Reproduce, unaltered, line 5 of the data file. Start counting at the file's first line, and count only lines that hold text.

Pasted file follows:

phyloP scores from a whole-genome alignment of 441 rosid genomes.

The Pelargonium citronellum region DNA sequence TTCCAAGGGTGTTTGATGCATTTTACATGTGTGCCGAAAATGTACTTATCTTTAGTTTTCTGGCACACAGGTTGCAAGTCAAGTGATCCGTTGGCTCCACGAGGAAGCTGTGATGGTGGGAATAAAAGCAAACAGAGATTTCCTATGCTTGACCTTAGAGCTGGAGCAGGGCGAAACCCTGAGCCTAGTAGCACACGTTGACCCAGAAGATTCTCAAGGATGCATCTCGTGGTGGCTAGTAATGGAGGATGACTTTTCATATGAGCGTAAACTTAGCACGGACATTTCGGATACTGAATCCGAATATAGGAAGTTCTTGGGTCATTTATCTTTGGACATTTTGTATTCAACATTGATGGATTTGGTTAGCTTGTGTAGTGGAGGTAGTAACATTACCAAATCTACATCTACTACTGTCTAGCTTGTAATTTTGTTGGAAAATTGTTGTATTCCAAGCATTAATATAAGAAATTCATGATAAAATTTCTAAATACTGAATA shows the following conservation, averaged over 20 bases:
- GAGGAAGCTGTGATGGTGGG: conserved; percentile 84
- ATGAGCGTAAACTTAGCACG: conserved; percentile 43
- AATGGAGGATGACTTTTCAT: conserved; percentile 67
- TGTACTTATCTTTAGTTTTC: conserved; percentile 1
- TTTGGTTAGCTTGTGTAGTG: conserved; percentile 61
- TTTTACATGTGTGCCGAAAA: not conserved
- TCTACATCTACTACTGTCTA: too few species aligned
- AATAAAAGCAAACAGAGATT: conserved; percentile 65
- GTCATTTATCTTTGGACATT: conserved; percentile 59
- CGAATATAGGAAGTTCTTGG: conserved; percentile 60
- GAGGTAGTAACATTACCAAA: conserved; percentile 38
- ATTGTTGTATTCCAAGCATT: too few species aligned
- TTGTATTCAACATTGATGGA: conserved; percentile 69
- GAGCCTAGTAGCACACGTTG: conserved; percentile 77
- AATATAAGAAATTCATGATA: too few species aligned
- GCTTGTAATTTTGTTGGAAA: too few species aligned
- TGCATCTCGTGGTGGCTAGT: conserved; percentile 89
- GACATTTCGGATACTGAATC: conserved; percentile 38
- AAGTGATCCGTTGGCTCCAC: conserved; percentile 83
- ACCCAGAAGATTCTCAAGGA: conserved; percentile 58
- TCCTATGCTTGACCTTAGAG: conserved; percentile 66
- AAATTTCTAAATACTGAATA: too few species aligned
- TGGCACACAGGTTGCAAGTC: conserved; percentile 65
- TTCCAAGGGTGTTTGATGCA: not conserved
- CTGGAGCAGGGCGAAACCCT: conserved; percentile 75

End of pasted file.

- AATGGAGGATGACTTTTCAT: conserved; percentile 67